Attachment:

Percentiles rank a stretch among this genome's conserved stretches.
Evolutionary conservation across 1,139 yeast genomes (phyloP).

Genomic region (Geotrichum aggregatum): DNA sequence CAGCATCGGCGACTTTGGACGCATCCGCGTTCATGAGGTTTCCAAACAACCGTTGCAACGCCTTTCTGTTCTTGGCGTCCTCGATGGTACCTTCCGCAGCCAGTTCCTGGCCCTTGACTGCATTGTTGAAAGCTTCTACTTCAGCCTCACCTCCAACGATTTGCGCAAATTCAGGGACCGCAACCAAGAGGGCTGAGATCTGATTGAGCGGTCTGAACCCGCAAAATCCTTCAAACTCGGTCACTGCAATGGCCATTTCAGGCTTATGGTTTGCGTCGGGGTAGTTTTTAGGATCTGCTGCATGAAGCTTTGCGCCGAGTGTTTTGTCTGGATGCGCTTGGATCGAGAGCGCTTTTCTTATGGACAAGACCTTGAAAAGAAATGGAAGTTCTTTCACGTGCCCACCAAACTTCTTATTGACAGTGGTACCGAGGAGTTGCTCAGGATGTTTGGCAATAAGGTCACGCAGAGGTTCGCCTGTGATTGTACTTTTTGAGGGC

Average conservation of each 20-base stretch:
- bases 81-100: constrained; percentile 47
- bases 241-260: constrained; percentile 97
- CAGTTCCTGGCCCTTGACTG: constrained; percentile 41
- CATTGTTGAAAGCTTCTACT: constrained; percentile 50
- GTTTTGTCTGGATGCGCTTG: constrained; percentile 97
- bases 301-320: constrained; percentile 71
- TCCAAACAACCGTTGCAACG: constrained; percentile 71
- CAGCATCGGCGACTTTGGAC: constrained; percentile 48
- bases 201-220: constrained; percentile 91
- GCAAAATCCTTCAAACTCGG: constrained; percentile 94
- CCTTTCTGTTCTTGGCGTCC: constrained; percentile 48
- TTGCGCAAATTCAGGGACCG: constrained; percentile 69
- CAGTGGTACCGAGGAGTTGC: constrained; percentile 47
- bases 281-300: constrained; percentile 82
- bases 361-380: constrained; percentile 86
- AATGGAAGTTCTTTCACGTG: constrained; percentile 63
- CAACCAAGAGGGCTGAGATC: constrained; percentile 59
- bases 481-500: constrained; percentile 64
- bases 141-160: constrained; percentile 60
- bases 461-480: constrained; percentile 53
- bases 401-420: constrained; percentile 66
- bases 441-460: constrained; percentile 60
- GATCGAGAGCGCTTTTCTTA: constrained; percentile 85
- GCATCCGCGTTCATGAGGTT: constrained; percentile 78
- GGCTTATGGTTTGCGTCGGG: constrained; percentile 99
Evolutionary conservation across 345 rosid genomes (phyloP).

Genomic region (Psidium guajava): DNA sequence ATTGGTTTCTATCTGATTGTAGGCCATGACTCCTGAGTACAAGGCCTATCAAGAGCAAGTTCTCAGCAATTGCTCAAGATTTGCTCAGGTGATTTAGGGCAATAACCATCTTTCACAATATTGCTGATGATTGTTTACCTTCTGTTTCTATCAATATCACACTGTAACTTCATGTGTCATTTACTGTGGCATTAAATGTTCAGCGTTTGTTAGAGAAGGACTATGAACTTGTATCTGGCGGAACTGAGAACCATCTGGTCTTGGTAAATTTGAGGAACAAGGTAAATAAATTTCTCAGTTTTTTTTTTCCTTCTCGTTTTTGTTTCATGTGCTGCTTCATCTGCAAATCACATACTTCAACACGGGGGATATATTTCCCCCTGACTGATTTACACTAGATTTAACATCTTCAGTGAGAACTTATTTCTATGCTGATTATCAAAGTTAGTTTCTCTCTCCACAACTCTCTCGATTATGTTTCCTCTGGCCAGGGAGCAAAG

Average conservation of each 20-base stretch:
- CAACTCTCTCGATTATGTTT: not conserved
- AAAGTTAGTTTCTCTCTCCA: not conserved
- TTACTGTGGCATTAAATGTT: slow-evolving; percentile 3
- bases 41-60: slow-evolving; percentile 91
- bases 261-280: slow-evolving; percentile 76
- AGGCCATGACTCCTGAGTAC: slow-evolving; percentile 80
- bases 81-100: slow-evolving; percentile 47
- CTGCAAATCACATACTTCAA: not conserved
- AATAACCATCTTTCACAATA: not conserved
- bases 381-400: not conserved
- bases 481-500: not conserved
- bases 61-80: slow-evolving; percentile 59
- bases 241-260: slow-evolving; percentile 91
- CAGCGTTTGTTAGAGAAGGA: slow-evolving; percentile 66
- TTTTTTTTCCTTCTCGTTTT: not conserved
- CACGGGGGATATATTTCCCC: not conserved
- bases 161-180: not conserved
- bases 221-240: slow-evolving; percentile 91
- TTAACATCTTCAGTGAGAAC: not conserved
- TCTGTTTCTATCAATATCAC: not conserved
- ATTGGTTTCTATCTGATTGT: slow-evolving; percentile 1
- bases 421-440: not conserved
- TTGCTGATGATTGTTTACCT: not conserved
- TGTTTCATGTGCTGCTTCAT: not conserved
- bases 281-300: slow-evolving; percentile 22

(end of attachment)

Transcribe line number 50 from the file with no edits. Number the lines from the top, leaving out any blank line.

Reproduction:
- bases 221-240: slow-evolving; percentile 91